Saroléa’s Superbike Powered By Electricity and Polymaker

 Saroléa’s N60 superbike [Source: Fabbaloo]
Saroléa’s N60 superbike [Source: Fabbaloo]

I had a chance to take a close look at a prototype of a new superbike project.

Belgium-based Saroléa has an interesting history. Apparently they were originally founded in 1850, 170 years ago, making bicycles. Eventually the company made its way into motorcycles and aero engines. However, the company stalled in the 1960s as they faced stiff competition from Japan. 

More recently the brand was taken over by the current group who intend on producing high-performance super bikes, with certain models tweaked for high-level competitions. Their plan is to first demonstrate the super bike at the Isle of Man TT race, an annual race so competitive there are usually several deaths. Eventually they intend on entering the 2021 Le Mans race. 

N60 Superbike Specifications

 Saroléa’s N60 superbike, prototyped using Polymaker materials [Source: Fabbaloo]
Saroléa’s N60 superbike, prototyped using Polymaker materials [Source: Fabbaloo]

The N60 super bike has some incredible specifications: 

  • 0-100mph in 2.8 seconds

  • 0-200mph in 7.0 seconds (Yikes!)

  • 330km range

  • 80% battery charge in only 25 minutes (Chademo)

  • Air cooled

  • 218kg weight (100kg is the battery)

  • Smaller battery available for racing, can be swapped in one minute

We’re told the superbike is entirely custom components except for the electrical inverter. This meant the project had to perform a considerable amount of prototyping.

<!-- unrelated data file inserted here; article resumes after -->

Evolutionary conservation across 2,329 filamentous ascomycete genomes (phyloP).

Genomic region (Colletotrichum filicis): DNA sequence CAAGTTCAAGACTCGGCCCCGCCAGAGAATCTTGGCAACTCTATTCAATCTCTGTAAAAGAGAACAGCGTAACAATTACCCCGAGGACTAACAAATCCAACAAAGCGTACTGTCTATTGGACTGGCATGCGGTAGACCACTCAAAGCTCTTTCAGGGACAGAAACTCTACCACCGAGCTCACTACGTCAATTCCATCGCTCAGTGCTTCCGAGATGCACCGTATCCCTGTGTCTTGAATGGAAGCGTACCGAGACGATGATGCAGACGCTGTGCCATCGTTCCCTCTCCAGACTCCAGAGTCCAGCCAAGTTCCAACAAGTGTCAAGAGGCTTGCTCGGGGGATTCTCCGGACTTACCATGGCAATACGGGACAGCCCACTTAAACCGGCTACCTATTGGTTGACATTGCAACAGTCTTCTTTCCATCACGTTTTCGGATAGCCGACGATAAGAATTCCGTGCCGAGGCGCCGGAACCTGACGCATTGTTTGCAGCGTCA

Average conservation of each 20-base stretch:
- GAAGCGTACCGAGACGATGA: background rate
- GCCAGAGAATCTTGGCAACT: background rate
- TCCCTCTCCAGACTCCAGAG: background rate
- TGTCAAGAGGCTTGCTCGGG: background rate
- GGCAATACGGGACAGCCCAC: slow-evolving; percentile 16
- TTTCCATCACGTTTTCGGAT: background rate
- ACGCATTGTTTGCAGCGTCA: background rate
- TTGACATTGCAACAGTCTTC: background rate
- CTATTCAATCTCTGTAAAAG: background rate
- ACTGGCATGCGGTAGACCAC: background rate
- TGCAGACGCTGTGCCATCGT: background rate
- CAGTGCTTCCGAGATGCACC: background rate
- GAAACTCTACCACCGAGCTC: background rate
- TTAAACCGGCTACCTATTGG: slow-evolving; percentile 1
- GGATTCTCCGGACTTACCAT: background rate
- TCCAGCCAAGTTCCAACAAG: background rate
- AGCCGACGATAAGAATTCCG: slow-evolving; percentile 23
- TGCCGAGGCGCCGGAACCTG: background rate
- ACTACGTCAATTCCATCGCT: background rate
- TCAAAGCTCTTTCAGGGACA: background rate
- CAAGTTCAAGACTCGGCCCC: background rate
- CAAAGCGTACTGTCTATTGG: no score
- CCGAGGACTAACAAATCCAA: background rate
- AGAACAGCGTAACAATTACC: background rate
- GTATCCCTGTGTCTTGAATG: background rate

That’s where their use of Polymaker’s materials came in. Saroléa in particular had to design a very complex air ducting system to enable the N60 to properly cool itself. They found that producing prototypes in composite materials was far too expensive, but were able to use Polymaker’s PC materials to produce the required parts for fit and airflow testing. The materials provided more than sufficient electrical and chemical resistance to be used in testing. 

3D Printing Motorcycle Prototype Parts

 Detail of a composite panel on the N60 superbike, prototyped using Polymaker materials [Source: Fabbaloo]
Detail of a composite panel on the N60 superbike, prototyped using Polymaker materials [Source: Fabbaloo]

This is a very good example of how 3D printing can be used successfully within a product development project. It also demonstrates that just as production parts must be made from specific materials, it’s also frequently the case where the prototypes require engineering properties that are obtained with specific materials. You can’t just make a prototype out of any material. 

Saroléa is currently selling the superbike for €80,000 (US$88,000), and they are building them in batches of 20. After each batch is finished, they tweak the design and begin another.

Via Polymaker and Saroléa

Share on facebook
Share on twitter
Share on linkedin
Share on pinterest

Latest News

Related Articles

Keep up to date on 3D Printing technologies

We're learning a lot about 3D printing, and So will you.

Subscribe to our mailing list and make better 3D print decisions.